Guillermo Stábile

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Guillermo Stábile
Stabile hurac 1926.jpg
Stábile while playing for Huracán in 1926
Personal information
Full name Guillermo Stábile
Date of birth (1905-01-17)17 January 1905
Place of birth Buenos Aires, Argentina
Date of death 26 December 1966(1966-12-26) (aged 61)
Place of death Buenos Aires, Argentina
Height 1.67 m (5 ft 6 in)
Position(s) Centre forward
Youth career
Sportivo Metán
1920–1923 Huracán
Senior career*
Years Team Apps (Gls)
1924–1930 Huracán 119 (102)
1930–1934 Genoa 41 (15)
1934–1935 Napoli 20 (3)
1935–1936 Genoa 41 (16)
1936–1939 Red Star Paris 19 (2)
Total 240 (138)
National team
1930 Argentina 4 (8)
Teams managed
1931–1932 Genoa (co-manager)
1937–1939 Red Star Paris
1939–1940 San Lorenzo
1939–1960 Argentina
1940–1941 Estudiantes LP
1940–1949 Huracán
1949–1960 Racing Club
Men's football
Representing  Argentina
FIFA World Cup
Runner-up 1930 Uruguay Team
Representing  Argentina (as manager)
South American Football Championship
Winner 1941 Chile
Winner 1945 Chile
Winner 1946 Argentina
Winner 1947 Ecuador
Winner 1955 Chile
Winner 1957 Peru
Runner-up 1942 Uruguay
Third place 1956 Uruguay
* Senior club appearances and goals counted for the domestic league only

Guillermo Stábile (17 January 1905 – 26 December 1966) was an Argentine professional football player and manager who played as a centre forward. At club level, Stábile won two national championships with Huracán and played in Italy and France. He was the top scorer of 1930 World Cup, the inaugural iteration of the tournament. As manager, he led Argentina to victory at six South American Championships and Racing Club to three league titles.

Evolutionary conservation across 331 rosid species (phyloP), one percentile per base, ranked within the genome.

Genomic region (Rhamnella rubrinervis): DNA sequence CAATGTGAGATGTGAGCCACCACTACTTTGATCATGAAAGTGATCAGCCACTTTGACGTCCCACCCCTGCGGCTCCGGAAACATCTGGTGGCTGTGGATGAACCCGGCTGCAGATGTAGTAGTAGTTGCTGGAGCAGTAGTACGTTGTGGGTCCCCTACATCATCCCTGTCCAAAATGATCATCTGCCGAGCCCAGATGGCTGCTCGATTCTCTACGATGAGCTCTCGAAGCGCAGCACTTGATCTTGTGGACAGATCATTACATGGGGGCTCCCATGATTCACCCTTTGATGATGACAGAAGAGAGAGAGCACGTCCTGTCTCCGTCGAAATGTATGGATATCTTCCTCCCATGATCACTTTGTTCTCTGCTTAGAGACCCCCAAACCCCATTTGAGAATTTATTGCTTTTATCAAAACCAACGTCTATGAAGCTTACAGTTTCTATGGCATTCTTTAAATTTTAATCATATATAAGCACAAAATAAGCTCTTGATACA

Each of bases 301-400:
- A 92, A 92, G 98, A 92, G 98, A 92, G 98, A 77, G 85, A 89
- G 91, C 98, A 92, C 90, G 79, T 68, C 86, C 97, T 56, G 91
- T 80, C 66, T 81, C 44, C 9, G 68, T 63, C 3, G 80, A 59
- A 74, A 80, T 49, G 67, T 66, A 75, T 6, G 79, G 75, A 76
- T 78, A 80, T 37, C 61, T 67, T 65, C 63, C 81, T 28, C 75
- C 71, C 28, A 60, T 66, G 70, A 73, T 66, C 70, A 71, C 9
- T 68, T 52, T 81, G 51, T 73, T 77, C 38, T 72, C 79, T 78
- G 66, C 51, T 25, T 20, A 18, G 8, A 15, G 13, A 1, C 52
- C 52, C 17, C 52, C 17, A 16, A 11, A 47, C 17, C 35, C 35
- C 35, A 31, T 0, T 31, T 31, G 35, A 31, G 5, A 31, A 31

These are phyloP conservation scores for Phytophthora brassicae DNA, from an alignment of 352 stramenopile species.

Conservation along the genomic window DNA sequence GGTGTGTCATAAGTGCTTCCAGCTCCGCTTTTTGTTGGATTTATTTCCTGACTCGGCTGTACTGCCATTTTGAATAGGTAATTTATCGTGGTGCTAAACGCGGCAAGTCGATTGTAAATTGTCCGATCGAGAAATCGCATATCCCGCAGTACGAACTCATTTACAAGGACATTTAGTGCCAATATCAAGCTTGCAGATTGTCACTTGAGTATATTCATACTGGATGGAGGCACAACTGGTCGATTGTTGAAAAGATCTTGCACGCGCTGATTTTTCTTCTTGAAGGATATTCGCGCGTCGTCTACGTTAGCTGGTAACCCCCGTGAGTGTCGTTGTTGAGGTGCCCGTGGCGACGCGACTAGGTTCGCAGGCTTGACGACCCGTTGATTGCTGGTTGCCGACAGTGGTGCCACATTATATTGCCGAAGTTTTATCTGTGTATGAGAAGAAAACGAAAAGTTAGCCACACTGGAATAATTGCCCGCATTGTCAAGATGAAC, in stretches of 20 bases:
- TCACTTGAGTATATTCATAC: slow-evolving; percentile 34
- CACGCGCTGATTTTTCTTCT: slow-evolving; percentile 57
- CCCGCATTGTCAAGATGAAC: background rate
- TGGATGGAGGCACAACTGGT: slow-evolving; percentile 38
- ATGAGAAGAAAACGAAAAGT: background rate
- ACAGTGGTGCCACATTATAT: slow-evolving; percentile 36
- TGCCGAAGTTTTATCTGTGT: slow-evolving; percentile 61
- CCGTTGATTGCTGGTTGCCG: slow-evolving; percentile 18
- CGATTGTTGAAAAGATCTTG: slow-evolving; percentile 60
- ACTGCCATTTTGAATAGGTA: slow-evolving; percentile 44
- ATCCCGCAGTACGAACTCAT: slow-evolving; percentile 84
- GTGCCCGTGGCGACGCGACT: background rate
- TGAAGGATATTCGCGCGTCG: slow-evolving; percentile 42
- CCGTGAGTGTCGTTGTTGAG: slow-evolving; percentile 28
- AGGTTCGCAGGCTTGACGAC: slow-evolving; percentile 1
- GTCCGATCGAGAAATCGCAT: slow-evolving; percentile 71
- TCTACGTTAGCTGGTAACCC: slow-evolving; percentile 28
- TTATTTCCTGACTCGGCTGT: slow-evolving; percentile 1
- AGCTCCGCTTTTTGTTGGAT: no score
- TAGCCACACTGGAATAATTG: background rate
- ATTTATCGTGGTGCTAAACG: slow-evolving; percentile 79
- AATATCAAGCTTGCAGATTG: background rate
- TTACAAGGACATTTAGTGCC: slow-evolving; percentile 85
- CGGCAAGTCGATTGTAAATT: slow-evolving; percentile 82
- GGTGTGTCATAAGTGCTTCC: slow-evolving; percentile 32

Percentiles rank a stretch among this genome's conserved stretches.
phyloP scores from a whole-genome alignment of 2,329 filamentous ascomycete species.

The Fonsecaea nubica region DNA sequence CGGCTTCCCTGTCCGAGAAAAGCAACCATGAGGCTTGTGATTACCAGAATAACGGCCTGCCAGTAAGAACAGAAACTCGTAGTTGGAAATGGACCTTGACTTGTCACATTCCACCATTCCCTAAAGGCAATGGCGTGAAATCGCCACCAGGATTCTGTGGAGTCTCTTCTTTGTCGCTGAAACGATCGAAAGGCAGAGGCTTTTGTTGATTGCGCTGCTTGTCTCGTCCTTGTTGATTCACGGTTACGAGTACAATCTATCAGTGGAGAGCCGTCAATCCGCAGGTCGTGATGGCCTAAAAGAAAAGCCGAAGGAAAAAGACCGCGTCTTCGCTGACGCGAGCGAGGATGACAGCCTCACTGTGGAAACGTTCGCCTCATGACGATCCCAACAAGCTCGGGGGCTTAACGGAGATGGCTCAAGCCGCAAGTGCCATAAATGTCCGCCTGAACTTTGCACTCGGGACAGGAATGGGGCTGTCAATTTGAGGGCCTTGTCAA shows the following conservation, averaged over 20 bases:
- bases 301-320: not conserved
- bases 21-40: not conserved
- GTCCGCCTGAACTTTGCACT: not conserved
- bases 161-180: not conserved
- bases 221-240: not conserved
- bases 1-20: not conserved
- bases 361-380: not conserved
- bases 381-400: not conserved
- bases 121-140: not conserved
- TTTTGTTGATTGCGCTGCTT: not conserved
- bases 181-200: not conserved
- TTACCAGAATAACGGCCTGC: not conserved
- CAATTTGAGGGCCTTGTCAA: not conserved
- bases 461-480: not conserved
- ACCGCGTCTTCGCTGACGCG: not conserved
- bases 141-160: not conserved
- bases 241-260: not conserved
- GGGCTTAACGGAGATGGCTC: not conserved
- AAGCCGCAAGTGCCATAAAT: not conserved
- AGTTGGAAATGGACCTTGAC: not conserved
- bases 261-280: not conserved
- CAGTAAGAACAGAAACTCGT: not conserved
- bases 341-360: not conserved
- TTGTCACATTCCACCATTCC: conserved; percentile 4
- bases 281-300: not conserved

Club career[edit]

Early career[edit]

Stábile was born in Parque Patricios, Buenos Aires. He began his career with local club Sportivo Metán and from 1920, with Huracán. In 1924, he progressed to the first team which played in Argentina's top league, which then still had amateur status. He started out on the right wing but soon evolved into a centre forward. Stábile won many competitions with Huracán, most notably the championships of 1925 and 1928 and the regional trophy Copa Dr. Carlos Ibarguren in 1925.


After capturing the world's attention with his impressive feats in the First World Cup, he was signed by Genoa. He instantly became a fan favourite, scoring a hat-trick on his debut against rivals Bologna. He stayed with the Genoan club for five years, playing 41 games and scoring 16 goals.


During the 1935–36 season, he moved to Napoli with Antonio Vojak transferring the other way to Genoa. This was during the era where with Attila Sallustro another South American legend played for Napoli. The club finished 8th in the league with Stábile scoring three goals in twenty games.

Red Star Paris[edit]

As a last act of his playing career, Stábile moved to Red Star Paris in Paris, the club founded by Jules Rimet, who led to the first World Cup in 1930. He stayed with the club until 1939 with the last honour of his playing career being helping the club achieve promotion, from Division 2 back into Division 1. He also served as player-manager for the club.

International career[edit]

Stábile celebrating Argentina's second goal against Uruguay at the 1930 final

Stábile made his debut for the Argentina national team at the age of 25, in his team's second match in the first ever FIFA World Cup held in 1930 in Uruguay. He did not play in Argentina's first match of the competition against France.[1]

His debut came in the following game against Mexico because the first choice striker Roberto Cherro couldn't play due to an anxiety attack. The game finished 6–3 to Argentina, with Stábile scoring a hat-trick on his debut. This was long thought to be the first World Cup hat-trick, until 76 years later on 10 November 2006 world football's governing body FIFA declared that Bert Patenaude had scored the first hat-trick two days prior to Stábile.[2]